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Beware folks peddling simple solutions to complex problems

Oakland A'sKen Rosenthal and Scott Boras say the solution to the financial issues faced by the Oakland A’s is simple: MLB should just let the team move to San Jose. But, alas, the solution isn’t all that simple, and the issue is considerably more complex than just appeasing Lew Wolff: it goes to the very financial structure of baseball.

Whether you agree with him or not, MLB Commissioner Bud Selig is most often guided by baseball’s traditions and bylaws, and of the most important legalities of the game is the primacy of territories and the rules surrounding them. True, they do serve the status quo (i.e., the rich and powerful teams): they don’t allow the Tampa Bay Rays to set up shop in the backyards of the Mets and Yankees, for instance. But they also serve in the interests of fans in smaller market — i.e., those Rays fans who would probably lose their team to New Jersey or Connecticut if territorial rules did not exist.

That’s why it’s been such a prolonged process in Lew Wolff’s attempt to move the A’s out of Oakland: after being rebuffed by Fremont, he’s set his sights on San Jose, which is squarely within the San Francisco Giants territory. Not surprisingly, San Francisco ownership isn’t thrilled with losing a prime chunk of their territory to a financial rival. In an article for, Rosenthal argues that the only way to solve the A’s financial issues is for Selig to allow the move to San Jose:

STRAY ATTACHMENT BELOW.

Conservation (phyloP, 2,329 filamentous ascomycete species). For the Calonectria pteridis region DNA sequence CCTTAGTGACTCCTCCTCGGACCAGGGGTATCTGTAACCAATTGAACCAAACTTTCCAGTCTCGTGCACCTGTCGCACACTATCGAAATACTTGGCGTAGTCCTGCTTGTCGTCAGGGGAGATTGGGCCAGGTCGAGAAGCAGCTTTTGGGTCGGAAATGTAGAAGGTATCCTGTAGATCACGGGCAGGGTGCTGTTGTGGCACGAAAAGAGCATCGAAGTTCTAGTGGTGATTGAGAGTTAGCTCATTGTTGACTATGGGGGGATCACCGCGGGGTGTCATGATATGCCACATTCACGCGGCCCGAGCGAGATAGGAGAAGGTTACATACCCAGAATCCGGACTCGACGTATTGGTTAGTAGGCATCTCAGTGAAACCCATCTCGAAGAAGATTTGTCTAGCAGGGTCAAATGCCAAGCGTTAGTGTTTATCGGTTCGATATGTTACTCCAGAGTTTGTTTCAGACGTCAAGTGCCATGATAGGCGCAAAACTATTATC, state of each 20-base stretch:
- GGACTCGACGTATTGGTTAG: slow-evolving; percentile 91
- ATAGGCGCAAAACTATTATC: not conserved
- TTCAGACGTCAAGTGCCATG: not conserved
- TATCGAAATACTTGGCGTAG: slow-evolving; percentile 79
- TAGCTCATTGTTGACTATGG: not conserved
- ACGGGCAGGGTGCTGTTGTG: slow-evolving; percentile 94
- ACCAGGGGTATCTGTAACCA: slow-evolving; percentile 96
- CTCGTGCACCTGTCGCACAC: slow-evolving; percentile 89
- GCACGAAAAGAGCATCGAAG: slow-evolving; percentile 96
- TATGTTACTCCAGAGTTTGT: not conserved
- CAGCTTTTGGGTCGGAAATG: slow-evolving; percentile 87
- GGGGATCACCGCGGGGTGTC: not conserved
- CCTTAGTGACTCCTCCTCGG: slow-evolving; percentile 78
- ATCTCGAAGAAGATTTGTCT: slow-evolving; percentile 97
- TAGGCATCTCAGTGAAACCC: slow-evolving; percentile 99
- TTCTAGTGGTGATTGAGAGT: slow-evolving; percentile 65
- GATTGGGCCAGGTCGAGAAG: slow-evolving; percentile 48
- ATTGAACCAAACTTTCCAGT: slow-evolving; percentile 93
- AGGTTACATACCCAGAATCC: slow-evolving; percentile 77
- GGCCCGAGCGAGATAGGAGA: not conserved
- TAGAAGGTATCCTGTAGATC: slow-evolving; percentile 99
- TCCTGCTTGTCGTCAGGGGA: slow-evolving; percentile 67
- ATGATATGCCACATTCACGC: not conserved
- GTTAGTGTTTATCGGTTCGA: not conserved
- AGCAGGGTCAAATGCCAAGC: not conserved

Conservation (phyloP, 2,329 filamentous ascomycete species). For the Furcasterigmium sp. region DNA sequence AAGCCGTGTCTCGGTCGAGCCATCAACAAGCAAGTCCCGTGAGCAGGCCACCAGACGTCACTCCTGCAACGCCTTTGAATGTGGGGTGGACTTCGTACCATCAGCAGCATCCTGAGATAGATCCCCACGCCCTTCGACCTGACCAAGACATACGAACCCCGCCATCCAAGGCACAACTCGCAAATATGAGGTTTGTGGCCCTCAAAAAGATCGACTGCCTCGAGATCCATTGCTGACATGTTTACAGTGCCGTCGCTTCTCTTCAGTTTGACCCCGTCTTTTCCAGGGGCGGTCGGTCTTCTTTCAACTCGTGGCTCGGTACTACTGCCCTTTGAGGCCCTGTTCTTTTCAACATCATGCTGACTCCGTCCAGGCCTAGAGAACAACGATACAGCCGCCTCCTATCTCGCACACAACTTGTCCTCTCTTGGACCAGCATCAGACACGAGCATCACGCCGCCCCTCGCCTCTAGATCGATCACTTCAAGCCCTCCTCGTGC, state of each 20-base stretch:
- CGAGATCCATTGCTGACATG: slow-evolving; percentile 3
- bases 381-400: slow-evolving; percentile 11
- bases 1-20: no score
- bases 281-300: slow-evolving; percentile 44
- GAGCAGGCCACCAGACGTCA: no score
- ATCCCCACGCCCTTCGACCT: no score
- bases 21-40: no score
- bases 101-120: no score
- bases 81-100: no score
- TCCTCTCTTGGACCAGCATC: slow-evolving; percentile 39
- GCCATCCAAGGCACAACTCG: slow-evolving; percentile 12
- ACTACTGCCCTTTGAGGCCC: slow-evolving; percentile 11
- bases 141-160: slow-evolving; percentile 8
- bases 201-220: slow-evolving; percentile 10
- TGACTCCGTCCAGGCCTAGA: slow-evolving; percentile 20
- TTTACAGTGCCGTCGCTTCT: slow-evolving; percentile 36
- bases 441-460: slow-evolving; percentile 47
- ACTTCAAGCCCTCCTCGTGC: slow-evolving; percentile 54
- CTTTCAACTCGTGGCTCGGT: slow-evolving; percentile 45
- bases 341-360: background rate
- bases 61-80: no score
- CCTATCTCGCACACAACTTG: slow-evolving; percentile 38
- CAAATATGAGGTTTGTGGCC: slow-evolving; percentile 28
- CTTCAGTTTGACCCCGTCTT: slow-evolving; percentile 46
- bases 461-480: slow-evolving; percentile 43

The Giants, who hold territorial rights to San Jose’s home county, Santa Clara, only because the A’s were kind enough to surrender them in the early 1990s, when the San Francisco team was exploring a move to the area.

Appeasing the Giants will not be easy — their owner, Bill Neukom, took over the club in 2008 with the knowledge that San Jose was part of the team’s territory. He understandably does not want to lose sponsorship opportunities or diminish the value of his club in any way.

Well, Lew Wolff bought the A’s with the knowledge that San Jose was part of San Francisco’s territory, too. And he knew about the well-established territorial rules when he bought the team.

Rosenthal’s major flaw is that he doesn’t acknowledge the multiple stakeholders here: he’s arguing for a move that would enrich Lew Wolff and quoting Scott Boras about a move that would enrich Scott Boras. But there are a multitude of stakeholders here. The Giants ownership, who went out on a limb to finance their own ballpark and need the revenues necessary to address debt. The city of Oakland, working hard to build a new ballpark. A’s fans, who have supported the team through the years. For all the chatter from the press, teams do not frequently move.

But the biggest set of stakeholders, perhaps: the other team MLB owners who rely on the existing business structure to make a go of it. You can bet the Steinbrenners and the Henrys wouldn’t be happy with a precedent where an existing owner can move into a existing territory on his own. Can a deal be struck? Perhaps, but we’re not aware of any efforts to buy off the Giants, though we’re sure that would need to be done if a deal is struck. Wolff has a legitimate gripe in how long the process is taking, as it shouldn’t take two years for a committee to figure out the best course for the A’s while balancing the best interests of baseball. Don’t underestimate how important the primacy of territories are in baseball and why Selig is loathe to step in and overturn them: the ramifications would be felt far beyond the Bay Area.

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